Ricardo Ranch Area Structure Plan


Recently, there has been public interest and discussion about the development of the Ricardo Ranch area, which is located along the Bow River Valley along Calgary’s southern border. This location, like other communities within Calgary’s city limits, shares its space with significant natural environment areas.

It is a priority for the City, as stewards of the environment, to manage our urban environment which supports a healthy and green city. Our goal is to be a leader in environmental stewardship and resilient neighborhoods. Our Environmental Strategy and recently approved Climate Strategy give us the tools and the direction to achieve this goal.

“Area Structure Plans are long-term planning documents that give us the policies and guidelines to develop areas in Calgary in a logical and sustainable way,” says lead planner Chris Wolfe. “When we created the Ricardo Ranch Plan in 2018 and 2019it was a priority for us that future development recognize and respect the natural environment.

Ecological Studies and Ricardo Ranch

specific to Ricardo Ranch Area Structure Plananalyzes and environmental studies have been and will be undertaken at different stages and stages:

1. An initial environmental analysis is undertaken when a Sector Structure Plan (PSA), like the Ricardo Ranch ASP (2019), is created. An ASP identifies areas of environmental significance and flags areas where further environmental analysis and study will be required.

a. The ASP Ricardo Ranch included a Ecological Inventory, And one Open Space Environmental Study Area was identified. Specific additional studies were identified as necessary at later stages.

2. The next stage of environmental analysis begins when a Land Use Change Application and Master Plan is submitted by the landowner. Two applications have been submitted for the Ricard Ranch ASP land. Additional and more detailed environmental studies and analyzes are undertaken at this stage.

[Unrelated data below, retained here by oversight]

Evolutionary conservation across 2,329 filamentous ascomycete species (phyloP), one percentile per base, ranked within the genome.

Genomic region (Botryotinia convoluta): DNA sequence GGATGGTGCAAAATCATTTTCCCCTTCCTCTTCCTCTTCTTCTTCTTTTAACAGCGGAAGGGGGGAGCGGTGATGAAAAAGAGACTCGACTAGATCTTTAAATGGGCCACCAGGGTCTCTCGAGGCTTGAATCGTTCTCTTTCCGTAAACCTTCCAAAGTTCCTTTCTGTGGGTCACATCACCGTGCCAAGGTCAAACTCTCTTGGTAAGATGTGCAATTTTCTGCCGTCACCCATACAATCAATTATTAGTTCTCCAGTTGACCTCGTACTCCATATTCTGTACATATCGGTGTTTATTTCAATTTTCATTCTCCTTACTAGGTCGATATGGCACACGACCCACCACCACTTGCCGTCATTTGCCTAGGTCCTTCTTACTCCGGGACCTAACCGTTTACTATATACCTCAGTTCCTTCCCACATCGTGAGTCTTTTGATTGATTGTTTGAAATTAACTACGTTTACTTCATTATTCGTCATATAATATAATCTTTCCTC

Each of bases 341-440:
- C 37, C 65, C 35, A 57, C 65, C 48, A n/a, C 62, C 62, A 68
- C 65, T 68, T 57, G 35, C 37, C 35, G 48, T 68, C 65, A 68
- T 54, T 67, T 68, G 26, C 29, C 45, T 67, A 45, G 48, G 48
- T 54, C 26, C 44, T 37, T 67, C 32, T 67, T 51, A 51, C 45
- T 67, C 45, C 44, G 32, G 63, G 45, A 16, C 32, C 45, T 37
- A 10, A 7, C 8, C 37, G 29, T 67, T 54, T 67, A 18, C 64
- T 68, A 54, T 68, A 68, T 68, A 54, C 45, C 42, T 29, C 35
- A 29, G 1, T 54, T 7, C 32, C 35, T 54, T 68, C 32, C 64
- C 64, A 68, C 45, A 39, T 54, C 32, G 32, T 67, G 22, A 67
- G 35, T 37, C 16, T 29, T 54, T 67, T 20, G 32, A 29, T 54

a. ASP Ricardo Ranch has identified a Study of the flood fringea Biophysical impact assessmenta Study of the colony of great blue herons and one Slope stability study to better understand and inform decisions regarding the coexistence of people and development in ecologically significant areas.

3. In all cases where land development is proposed, all applicable provincial and municipal regulations must be met or exceeded with respect to environmental protection.

a. Recommendations and decisions specific to Ricardo Ranch ASP have not yet been provided on how the land can be used or developed and what should be protected and conserved, as studies and reviews are ongoing and will continue for some time.

You can follow the process of these specific developments in the Ricardo Ranch area at Calgary.ca/development. When entries are open for public comment, anyone can contribute their views via development map.

The Floodplain and the Ricardo Ranch

The the floodplain includes the “flood channel” and the “flood fringe”. Development is prohibited in the floodway, floodway setback and environmental reserve areas. For more information on Calgary flood maps see: The Story of the Calgary River Flood. The flood fringe can only be developed if mitigation measures (flood protection) are included in the development.

ASP Ricardo Ranch conducted an area-specific study of floodplains in conjunction with planners, environmental specialists, engineering and river morphology specialists to inform the review of the town and guide the planning and design of flood resilience measures. A flood scenario of 1:200 years (or 0.5% annual probability) has been incorporated.

“Our engineering standards at the city make it very unlikely that future development will be affected by flooding,” says Frank Frigo, acting environmental director, “We have ensured that future development will be far enough away from this which we call the Bow River Meander Belt which exceeds the predicted limits that the river could move over the next 200 years.

Proposed flood protection at Ricardo Ranch includes placing artificial earth embankment to raise ground elevations so that buildings, roads, infrastructure and even basements are above flood levels. designated in the City’s Land Use Bylaw.

When all studies, analyzes and reviews are complete, a recommendation will be presented to City Council for consideration and decision.


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